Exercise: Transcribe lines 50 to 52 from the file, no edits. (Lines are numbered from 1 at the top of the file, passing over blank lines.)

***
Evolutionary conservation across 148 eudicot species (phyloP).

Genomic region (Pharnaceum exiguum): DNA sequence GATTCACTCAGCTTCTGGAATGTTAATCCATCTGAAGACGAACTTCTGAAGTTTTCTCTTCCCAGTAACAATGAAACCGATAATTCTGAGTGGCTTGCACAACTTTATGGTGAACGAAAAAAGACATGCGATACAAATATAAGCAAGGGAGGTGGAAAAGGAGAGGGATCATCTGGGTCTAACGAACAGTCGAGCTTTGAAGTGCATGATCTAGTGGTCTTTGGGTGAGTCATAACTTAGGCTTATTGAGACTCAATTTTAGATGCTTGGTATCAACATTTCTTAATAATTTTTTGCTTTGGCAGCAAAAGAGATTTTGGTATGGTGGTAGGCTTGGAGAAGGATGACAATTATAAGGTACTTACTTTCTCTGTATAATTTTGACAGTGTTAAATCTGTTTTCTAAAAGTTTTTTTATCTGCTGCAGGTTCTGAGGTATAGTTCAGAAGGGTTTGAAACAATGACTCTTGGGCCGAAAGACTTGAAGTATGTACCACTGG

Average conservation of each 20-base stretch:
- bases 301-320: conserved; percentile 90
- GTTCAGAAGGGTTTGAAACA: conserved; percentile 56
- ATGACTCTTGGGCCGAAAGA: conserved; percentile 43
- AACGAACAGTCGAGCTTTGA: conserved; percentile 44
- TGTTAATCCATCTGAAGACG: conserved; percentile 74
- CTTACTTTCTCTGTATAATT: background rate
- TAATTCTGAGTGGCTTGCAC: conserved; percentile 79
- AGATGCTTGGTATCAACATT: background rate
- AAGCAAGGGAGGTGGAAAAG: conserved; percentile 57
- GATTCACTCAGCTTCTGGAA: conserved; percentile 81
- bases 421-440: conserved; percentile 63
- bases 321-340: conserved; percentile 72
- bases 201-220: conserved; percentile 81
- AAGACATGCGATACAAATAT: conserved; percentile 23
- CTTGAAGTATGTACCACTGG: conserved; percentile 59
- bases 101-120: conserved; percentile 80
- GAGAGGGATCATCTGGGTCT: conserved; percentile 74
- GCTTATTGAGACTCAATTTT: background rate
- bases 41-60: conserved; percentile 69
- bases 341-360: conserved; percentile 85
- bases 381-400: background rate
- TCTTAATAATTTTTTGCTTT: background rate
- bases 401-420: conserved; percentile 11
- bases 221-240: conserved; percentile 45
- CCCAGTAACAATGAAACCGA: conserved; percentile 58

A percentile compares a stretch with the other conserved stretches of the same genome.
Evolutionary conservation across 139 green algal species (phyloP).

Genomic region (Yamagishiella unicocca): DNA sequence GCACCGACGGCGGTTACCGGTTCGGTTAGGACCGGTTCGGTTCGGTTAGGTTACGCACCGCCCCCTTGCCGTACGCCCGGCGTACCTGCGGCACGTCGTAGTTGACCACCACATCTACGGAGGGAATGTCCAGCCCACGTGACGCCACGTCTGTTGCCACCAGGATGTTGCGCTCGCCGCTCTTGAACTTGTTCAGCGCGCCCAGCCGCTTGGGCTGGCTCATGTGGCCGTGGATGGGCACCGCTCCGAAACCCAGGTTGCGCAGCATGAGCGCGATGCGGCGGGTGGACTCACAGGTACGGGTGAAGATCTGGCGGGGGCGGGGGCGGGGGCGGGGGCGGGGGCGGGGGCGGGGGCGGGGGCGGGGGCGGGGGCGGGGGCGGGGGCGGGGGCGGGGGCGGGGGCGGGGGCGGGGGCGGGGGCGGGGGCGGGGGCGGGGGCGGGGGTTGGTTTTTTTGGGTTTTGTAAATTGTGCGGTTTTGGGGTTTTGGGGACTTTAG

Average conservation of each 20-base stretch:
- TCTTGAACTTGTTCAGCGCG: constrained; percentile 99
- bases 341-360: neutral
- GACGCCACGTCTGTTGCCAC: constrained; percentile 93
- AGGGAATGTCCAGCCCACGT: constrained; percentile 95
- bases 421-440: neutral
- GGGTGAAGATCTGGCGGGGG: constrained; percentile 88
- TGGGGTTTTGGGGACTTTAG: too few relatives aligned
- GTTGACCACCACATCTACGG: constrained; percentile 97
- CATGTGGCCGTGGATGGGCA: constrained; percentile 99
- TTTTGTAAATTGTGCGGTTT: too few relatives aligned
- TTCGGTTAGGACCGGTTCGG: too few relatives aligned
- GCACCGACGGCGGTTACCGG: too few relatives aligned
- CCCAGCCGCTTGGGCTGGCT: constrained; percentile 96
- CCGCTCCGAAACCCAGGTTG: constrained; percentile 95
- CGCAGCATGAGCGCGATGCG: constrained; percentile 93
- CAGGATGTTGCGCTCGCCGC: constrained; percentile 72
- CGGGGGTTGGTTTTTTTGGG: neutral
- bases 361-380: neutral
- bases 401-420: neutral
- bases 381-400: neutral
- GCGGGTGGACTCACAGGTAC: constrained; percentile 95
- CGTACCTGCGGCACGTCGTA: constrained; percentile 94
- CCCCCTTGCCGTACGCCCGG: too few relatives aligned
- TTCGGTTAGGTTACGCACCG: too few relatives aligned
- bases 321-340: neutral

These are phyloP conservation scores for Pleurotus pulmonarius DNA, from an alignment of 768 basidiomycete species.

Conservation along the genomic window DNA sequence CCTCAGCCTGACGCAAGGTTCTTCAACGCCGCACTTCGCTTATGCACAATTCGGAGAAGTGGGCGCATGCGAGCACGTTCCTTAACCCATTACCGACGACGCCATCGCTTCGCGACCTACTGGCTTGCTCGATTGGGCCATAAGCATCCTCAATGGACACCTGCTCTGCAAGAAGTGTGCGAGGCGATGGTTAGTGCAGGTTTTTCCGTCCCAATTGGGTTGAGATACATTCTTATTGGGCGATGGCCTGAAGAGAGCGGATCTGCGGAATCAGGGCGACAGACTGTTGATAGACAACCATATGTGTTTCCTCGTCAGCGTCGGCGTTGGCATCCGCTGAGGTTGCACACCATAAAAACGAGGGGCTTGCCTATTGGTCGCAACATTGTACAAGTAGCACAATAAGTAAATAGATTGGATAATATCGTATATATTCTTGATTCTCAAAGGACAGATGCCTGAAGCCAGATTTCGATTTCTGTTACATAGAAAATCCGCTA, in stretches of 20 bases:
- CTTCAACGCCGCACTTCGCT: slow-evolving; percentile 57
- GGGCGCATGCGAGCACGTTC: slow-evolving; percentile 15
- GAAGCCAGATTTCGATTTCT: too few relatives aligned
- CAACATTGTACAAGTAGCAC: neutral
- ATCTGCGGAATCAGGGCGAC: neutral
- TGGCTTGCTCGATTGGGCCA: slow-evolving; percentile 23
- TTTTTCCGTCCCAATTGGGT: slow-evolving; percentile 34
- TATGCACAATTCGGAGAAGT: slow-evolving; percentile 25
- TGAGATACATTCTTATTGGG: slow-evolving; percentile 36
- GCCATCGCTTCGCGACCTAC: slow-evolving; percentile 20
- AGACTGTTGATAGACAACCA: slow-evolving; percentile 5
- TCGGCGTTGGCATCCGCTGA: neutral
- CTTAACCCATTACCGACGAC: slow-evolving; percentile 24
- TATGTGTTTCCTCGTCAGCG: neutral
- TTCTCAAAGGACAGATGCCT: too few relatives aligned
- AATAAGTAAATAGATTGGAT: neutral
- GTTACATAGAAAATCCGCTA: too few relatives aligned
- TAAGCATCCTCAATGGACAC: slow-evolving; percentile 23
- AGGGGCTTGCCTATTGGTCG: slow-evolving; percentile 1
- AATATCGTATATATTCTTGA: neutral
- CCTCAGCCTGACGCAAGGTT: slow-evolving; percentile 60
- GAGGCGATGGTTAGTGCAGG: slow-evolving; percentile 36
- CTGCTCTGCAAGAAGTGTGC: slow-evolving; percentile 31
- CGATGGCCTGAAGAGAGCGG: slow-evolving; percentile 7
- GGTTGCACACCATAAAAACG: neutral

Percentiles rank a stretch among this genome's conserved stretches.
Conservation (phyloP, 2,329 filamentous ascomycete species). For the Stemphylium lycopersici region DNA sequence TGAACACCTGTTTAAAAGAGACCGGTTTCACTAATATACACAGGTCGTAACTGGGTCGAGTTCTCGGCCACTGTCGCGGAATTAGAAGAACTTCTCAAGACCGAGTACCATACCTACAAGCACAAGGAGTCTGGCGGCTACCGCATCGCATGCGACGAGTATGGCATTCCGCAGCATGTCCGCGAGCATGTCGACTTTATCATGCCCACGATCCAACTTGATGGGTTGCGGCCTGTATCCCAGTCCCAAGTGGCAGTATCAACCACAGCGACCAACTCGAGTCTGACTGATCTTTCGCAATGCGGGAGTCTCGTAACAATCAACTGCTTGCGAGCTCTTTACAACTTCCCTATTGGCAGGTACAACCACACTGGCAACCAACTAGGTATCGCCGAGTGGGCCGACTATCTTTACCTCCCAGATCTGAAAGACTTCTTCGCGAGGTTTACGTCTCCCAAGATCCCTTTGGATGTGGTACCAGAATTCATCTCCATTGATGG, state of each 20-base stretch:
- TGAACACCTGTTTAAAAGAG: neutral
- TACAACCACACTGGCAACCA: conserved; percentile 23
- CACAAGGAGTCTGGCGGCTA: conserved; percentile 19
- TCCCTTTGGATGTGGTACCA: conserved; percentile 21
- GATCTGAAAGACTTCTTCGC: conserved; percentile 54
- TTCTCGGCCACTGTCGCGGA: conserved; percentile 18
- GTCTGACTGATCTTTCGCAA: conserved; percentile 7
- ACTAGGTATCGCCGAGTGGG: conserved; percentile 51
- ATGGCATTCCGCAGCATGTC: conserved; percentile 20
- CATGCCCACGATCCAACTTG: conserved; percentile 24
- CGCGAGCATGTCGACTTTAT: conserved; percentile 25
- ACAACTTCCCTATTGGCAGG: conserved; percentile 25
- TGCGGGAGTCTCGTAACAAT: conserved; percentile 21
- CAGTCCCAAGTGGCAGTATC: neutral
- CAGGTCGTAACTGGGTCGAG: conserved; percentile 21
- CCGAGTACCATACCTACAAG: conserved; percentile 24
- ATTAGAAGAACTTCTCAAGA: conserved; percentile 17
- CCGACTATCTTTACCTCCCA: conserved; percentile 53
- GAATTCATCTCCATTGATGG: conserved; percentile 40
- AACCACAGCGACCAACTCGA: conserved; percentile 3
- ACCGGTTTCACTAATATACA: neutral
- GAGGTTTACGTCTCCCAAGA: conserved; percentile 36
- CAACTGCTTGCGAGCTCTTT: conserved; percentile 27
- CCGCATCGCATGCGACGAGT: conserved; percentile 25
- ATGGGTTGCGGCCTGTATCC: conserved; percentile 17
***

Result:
- bases 361-380: neutral
- bases 401-420: neutral
- bases 381-400: neutral